Advice for Parenting in a Digital World
Our kids adopt technologies faster than we do.
We all feel that our children “never do that” Or maybe you know well that they do that but do not know how those things they have done or have seen to deal with. Either way, it is important to know that whatever filters you have in place, whilst important, they are never going to stop their children from seeing the content that is unfair.
Three out of four parents lack knowledge about social media, shows a recent survey. parents need to increase awareness and knowledge of social media.Parents can be flexible to teach their children who will allow their child to ‘bounce back’ from some of the ‘online nastiness that they can inevitably experience or inspect. Parents can help their children to enhance their social and emotional skills so that children will be able to understand and manage their emotions and their online social world.
Teach kids the skills they need to use technology wisely and well. It is hard to keep away from technology risks in a world without fences. Parents have lost control of the flow of information to kids who see too much and too soon. We no longer hear conversations or see what our kids create and share with others. Since we cannot cover their eyes, or shadow them everywhere, we need to teach them how to see and how to behave responsibly in this high tech world.
We need to help them to become self reflect before they self reveal. It will not come naturally or automatically to kids and certainly not in a world where anyone can be a rock star on YouTube. Explain the essential facts of how the digital world works. They understand cut and paste. Don’t wait until something wrong happens to them!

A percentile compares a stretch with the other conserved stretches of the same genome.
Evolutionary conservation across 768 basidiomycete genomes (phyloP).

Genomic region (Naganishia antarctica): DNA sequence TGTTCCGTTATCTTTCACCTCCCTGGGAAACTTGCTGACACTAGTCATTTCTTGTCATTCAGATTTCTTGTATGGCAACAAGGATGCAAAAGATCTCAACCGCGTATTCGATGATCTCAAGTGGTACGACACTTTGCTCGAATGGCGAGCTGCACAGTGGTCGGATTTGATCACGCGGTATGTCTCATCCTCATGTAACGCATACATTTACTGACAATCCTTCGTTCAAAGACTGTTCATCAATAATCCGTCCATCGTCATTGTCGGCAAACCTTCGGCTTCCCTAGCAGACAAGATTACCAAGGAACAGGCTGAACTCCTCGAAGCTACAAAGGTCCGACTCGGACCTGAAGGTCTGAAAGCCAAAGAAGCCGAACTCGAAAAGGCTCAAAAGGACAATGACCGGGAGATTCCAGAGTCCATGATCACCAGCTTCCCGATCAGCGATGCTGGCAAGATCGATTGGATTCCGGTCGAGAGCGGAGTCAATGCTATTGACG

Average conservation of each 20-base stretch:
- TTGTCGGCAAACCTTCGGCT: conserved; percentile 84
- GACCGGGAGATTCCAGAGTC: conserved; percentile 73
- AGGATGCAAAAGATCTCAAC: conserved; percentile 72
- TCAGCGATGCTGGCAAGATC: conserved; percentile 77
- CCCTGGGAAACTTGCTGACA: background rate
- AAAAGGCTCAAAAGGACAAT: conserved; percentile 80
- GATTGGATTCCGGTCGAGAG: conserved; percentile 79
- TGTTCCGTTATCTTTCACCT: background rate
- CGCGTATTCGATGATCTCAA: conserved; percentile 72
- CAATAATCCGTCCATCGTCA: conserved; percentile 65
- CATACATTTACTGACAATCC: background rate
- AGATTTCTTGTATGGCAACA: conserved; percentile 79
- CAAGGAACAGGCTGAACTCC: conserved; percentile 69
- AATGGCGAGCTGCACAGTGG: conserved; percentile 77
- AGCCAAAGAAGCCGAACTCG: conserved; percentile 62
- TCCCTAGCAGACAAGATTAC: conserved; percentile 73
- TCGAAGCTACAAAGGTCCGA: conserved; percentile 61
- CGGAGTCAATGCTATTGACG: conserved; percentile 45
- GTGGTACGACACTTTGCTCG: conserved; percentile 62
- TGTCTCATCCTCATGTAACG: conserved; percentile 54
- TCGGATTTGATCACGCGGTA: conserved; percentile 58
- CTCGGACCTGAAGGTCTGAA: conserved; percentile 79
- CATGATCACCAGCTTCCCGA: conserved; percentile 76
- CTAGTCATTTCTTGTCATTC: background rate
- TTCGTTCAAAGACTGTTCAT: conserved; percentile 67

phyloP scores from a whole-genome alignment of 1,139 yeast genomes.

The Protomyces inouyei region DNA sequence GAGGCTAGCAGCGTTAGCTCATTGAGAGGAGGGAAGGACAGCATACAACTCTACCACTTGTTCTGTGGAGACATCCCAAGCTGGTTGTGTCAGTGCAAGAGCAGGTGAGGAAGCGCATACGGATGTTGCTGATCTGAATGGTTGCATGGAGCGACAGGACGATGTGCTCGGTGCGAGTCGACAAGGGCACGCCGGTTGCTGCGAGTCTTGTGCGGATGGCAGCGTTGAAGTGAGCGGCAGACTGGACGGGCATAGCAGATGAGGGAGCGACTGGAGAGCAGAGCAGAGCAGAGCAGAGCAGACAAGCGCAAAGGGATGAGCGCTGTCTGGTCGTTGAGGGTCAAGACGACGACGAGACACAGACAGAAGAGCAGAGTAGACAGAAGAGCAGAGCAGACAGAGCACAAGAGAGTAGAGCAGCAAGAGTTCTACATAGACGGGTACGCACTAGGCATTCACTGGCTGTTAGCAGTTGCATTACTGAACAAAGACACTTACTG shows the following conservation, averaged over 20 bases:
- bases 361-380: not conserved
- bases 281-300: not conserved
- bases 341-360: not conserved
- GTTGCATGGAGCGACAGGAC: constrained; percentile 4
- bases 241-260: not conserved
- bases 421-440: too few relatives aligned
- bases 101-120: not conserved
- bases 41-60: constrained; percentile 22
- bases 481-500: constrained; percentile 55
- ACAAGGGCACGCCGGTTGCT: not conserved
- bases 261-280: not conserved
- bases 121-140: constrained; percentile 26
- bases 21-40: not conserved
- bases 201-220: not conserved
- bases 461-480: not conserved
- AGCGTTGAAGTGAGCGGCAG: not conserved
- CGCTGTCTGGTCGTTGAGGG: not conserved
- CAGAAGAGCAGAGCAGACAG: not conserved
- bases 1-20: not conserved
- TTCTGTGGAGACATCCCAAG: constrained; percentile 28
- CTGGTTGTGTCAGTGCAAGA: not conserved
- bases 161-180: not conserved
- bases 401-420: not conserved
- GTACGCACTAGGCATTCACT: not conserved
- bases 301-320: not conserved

We don’t see the world the way our kids do. We don’t help our kids when we judge their lives through the lens of a non digital world. It’s important for us to understand that our kids will spend their lives in a connected world where everyone participates in communication and creation.
Parents cannot afford to be technophobic. Our kids adopt technologies faster than we do. That means they’re often way out in front of us. This fact upsets the parent/child relationship. So get in the game. Have your kids show you how to do something if you don’t know.
Kids don’t understand the implications of their actions. But we do. We have to remember to extend our basic parenting wisdom to the digital world. We teach kids to use their words, play nicely with others, and respect their teachers – now we have to extend that to a vast, invisible world.
One of the most important jobs of parenting is instilling in our kids the values we cherish. But in a world where actions are often divorced from consequences, where kids can be anonymous, and where they aren’t face to face with the people they communicate our kids can lose their way. As parents, we have to be able to translate our values into the digital world and help kids understand the implications of their actions.
It’s hard to know how much freedom to give our kids. We want them to explore, enjoy, communicate, and create. We also want to be sure they are protected or they know how to protect themselves. If our kids are going to thrive with digital media, we must balance the negative with the positive, privacy with protection. As our children grow, they need more independence and privacy. But parents have to be sure kids know how to be safe and responsible before letting them loose. Our kids need to see both the possibilities and the perils so they can act responsibly and seize all that is wondrous and have it enrich their lives as people and citizens.
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